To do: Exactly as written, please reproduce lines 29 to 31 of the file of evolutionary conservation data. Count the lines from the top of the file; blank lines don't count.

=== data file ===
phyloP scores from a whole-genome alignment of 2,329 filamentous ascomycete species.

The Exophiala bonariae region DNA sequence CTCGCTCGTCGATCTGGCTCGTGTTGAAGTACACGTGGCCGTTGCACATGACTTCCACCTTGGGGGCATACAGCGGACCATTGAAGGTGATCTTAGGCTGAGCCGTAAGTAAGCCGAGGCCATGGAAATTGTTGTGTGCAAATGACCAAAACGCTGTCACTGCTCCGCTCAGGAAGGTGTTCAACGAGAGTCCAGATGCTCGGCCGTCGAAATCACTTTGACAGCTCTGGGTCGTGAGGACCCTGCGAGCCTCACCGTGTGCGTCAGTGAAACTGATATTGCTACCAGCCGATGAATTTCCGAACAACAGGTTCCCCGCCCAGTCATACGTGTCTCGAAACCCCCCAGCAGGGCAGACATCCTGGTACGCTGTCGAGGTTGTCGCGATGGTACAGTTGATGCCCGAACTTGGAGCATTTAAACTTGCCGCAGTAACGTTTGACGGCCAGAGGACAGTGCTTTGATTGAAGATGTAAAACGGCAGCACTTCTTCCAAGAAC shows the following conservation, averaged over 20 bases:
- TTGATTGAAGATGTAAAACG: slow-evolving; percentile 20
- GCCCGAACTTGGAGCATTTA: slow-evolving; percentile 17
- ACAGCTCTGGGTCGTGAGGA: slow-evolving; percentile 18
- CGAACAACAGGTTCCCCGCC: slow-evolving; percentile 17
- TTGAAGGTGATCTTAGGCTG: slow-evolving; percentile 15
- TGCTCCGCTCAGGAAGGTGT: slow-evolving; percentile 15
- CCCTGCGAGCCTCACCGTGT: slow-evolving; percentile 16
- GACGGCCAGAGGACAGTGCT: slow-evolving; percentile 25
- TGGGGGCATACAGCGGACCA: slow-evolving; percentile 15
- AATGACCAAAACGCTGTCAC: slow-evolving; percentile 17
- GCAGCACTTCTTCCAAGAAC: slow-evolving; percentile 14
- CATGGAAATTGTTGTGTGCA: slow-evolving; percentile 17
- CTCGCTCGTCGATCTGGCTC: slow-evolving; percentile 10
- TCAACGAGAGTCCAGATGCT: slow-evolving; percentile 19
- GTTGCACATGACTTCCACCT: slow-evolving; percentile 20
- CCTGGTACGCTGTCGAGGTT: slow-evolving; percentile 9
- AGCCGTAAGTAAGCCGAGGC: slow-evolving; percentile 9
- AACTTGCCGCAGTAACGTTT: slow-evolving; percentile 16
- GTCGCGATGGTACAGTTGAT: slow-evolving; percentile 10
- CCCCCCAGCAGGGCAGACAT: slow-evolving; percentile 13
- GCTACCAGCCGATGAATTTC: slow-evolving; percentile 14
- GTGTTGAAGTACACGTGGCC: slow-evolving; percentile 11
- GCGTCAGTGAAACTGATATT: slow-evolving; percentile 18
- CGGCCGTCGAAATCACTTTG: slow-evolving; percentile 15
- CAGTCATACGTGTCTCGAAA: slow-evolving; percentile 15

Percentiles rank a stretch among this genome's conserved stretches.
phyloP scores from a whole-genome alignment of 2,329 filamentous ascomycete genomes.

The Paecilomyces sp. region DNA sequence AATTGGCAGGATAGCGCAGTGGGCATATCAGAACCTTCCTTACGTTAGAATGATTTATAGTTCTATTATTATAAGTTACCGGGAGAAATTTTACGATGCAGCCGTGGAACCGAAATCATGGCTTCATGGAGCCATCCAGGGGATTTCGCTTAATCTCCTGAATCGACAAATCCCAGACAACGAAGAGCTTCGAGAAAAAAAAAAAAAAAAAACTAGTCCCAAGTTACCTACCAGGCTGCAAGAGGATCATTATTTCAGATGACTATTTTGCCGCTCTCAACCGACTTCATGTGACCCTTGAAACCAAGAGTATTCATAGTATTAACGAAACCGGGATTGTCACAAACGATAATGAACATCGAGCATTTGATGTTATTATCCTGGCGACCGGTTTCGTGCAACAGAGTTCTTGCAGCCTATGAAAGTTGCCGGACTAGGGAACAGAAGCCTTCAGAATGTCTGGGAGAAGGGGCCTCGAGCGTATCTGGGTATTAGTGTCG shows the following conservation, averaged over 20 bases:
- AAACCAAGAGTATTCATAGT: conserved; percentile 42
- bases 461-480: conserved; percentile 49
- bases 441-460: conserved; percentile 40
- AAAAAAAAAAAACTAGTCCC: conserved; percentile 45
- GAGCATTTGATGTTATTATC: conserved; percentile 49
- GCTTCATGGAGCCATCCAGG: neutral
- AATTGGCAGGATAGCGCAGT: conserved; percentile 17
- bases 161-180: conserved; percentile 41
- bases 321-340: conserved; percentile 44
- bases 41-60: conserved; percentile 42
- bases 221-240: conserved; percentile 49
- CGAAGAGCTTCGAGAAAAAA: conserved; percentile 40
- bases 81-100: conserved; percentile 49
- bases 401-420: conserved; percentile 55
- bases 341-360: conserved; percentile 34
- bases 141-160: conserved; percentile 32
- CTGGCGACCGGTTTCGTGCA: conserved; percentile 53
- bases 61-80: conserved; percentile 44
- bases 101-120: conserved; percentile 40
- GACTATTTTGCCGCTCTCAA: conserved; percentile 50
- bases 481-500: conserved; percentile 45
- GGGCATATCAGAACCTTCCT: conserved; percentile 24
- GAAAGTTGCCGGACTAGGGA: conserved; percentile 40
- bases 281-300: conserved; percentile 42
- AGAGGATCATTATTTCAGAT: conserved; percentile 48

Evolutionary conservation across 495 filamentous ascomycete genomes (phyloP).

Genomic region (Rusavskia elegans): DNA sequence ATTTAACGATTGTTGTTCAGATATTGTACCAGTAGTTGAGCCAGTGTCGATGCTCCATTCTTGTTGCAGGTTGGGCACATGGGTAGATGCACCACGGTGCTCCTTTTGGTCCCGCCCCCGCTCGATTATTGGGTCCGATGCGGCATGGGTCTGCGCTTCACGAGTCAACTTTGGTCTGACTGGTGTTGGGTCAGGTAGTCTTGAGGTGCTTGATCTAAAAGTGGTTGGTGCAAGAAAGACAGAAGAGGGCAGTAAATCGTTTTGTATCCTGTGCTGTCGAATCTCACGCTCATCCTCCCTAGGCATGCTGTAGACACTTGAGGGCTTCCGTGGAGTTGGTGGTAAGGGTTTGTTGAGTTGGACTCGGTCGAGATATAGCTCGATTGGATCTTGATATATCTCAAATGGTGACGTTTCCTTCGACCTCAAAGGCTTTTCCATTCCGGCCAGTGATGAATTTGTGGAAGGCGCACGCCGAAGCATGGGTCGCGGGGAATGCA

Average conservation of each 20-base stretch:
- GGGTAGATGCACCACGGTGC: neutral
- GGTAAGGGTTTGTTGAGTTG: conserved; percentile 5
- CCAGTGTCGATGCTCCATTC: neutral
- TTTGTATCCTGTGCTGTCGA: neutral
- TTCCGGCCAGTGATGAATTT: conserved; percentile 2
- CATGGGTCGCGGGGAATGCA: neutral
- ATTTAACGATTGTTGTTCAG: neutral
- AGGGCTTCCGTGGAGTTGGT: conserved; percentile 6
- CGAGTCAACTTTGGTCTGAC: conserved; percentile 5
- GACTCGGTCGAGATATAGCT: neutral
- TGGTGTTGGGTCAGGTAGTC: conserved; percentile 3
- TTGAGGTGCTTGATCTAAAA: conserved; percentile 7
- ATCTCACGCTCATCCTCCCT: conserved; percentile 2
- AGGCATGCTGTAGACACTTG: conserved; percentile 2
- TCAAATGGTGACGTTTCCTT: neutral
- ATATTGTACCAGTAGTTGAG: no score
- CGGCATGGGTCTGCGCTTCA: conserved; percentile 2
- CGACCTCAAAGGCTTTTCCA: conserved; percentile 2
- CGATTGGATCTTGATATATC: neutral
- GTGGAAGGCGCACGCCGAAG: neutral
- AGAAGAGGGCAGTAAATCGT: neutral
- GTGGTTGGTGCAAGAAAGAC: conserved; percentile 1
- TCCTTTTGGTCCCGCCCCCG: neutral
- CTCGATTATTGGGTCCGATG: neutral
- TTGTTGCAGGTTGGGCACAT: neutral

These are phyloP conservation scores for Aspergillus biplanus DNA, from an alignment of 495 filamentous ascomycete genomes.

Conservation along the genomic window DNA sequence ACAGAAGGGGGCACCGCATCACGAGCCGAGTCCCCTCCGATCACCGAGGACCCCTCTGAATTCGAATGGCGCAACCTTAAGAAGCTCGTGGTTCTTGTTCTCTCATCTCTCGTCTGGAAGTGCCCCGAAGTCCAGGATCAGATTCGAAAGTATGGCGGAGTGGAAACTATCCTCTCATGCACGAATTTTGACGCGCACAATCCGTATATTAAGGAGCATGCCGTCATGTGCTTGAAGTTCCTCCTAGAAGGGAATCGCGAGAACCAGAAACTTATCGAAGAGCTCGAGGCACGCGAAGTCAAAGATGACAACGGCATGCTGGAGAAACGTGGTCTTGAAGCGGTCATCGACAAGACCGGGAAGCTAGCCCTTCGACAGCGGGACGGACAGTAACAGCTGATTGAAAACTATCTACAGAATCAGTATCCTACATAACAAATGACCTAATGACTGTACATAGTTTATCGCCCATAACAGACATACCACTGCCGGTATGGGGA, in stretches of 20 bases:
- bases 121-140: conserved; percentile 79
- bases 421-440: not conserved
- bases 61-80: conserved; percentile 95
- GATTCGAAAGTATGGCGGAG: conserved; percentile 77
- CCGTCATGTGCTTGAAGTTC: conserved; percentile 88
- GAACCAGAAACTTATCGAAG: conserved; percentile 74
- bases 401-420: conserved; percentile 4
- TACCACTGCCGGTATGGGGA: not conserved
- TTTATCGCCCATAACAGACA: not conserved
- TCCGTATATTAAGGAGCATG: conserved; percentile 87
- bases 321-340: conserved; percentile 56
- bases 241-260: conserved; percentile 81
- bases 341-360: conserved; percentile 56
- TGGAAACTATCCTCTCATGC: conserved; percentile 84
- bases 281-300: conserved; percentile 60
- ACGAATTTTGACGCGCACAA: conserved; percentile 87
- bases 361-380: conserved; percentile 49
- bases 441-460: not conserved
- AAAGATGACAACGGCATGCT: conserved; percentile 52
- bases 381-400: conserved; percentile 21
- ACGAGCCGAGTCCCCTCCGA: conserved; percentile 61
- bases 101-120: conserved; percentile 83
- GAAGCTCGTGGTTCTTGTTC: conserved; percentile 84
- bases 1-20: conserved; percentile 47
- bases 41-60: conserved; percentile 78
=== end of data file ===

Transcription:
phyloP scores from a whole-genome alignment of 2,329 filamentous ascomycete genomes.

The Paecilomyces sp. region DNA sequence AATTGGCAGGATAGCGCAGTGGGCATATCAGAACCTTCCTTACGTTAGAATGATTTATAGTTCTATTATTATAAGTTACCGGGAGAAATTTTACGATGCAGCCGTGGAACCGAAATCATGGCTTCATGGAGCCATCCAGGGGATTTCGCTTAATCTCCTGAATCGACAAATCCCAGACAACGAAGAGCTTCGAGAAAAAAAAAAAAAAAAAACTAGTCCCAAGTTACCTACCAGGCTGCAAGAGGATCATTATTTCAGATGACTATTTTGCCGCTCTCAACCGACTTCATGTGACCCTTGAAACCAAGAGTATTCATAGTATTAACGAAACCGGGATTGTCACAAACGATAATGAACATCGAGCATTTGATGTTATTATCCTGGCGACCGGTTTCGTGCAACAGAGTTCTTGCAGCCTATGAAAGTTGCCGGACTAGGGAACAGAAGCCTTCAGAATGTCTGGGAGAAGGGGCCTCGAGCGTATCTGGGTATTAGTGTCG shows the following conservation, averaged over 20 bases:
- AAACCAAGAGTATTCATAGT: conserved; percentile 42